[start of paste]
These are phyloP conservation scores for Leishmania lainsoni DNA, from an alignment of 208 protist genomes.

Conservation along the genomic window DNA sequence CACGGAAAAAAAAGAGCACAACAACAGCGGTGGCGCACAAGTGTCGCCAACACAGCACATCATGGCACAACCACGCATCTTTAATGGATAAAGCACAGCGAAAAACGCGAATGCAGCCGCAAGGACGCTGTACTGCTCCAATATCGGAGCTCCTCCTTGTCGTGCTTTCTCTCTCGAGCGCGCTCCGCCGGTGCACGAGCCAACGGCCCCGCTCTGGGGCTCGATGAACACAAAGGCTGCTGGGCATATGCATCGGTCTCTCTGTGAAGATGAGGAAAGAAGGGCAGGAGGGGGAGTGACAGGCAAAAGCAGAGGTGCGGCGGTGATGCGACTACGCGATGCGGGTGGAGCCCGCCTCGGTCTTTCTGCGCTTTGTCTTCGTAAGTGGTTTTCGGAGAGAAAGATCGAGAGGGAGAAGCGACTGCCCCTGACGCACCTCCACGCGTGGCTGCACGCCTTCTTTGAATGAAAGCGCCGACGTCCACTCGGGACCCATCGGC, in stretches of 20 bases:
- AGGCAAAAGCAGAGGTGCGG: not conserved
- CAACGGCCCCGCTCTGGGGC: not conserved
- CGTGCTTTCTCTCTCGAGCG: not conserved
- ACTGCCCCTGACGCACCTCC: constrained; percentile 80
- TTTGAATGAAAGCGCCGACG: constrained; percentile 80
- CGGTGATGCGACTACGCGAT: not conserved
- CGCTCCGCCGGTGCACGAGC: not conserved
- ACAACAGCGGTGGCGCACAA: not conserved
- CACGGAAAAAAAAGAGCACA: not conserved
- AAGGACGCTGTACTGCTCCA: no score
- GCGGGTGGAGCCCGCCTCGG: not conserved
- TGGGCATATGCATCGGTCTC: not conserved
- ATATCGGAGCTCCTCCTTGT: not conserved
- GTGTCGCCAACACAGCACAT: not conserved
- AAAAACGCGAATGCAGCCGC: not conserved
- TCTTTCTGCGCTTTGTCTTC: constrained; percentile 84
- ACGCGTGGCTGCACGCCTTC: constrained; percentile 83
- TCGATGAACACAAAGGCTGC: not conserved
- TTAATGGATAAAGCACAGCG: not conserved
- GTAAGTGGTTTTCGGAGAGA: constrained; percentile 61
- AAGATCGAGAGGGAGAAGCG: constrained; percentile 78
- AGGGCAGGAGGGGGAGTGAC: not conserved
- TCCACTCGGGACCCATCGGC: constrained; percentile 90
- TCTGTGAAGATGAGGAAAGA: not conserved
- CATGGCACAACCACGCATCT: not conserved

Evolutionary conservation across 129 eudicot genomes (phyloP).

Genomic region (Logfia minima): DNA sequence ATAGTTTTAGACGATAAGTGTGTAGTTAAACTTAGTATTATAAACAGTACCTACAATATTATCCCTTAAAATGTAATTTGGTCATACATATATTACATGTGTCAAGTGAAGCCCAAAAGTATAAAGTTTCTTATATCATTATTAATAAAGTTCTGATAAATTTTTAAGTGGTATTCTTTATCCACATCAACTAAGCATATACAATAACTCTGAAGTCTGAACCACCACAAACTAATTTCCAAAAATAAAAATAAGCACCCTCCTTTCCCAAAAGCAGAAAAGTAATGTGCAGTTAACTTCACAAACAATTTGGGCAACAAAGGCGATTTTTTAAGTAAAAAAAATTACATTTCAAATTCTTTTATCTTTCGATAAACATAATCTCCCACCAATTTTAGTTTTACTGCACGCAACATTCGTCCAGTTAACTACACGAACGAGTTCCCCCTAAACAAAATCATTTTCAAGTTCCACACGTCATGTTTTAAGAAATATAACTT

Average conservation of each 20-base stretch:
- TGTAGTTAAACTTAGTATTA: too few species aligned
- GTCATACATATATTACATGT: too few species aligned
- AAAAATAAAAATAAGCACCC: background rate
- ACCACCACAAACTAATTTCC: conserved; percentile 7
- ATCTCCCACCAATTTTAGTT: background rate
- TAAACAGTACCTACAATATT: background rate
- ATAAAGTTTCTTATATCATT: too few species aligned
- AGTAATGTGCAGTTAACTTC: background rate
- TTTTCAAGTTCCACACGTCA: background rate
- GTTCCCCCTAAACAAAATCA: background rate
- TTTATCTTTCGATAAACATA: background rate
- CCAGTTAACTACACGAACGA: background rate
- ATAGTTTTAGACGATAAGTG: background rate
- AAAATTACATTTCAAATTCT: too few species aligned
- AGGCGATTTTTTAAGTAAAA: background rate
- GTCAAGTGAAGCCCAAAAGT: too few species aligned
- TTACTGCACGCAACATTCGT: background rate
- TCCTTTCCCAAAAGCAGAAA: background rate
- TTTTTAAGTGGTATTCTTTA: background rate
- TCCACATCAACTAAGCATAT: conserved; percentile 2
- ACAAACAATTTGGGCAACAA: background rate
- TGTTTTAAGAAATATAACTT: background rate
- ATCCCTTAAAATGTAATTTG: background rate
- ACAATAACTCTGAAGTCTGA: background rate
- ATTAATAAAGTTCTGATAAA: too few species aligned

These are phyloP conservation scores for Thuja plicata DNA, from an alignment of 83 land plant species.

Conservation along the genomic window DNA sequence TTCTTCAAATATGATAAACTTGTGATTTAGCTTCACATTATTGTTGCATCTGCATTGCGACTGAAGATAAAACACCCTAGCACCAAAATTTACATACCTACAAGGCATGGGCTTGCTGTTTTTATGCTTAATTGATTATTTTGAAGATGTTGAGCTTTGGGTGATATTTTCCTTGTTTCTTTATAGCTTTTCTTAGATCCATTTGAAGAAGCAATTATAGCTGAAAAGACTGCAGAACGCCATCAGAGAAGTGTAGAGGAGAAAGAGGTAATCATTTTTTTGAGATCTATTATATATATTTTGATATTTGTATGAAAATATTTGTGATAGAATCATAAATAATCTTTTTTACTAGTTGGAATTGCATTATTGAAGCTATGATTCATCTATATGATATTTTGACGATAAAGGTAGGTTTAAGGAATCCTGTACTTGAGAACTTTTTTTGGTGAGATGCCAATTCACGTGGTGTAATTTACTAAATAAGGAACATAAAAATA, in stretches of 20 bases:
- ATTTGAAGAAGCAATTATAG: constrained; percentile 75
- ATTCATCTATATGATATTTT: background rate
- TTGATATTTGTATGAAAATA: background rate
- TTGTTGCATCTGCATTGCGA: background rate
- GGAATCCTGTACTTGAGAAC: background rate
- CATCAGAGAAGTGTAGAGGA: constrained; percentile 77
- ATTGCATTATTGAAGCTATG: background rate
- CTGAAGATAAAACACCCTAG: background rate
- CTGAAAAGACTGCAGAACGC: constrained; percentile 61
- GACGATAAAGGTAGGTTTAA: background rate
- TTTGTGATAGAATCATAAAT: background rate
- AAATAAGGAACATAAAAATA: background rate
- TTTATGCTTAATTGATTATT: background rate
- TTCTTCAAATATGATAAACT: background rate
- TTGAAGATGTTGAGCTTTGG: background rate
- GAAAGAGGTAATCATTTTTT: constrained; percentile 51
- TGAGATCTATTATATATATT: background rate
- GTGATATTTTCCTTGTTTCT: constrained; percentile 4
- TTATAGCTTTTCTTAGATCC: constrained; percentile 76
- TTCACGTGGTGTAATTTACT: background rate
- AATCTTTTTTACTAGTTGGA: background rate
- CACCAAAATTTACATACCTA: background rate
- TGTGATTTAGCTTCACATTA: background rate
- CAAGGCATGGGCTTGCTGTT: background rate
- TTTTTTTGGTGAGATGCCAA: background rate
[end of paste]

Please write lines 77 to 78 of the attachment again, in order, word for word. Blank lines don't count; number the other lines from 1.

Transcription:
- TTCACGTGGTGTAATTTACT: background rate
- AATCTTTTTTACTAGTTGGA: background rate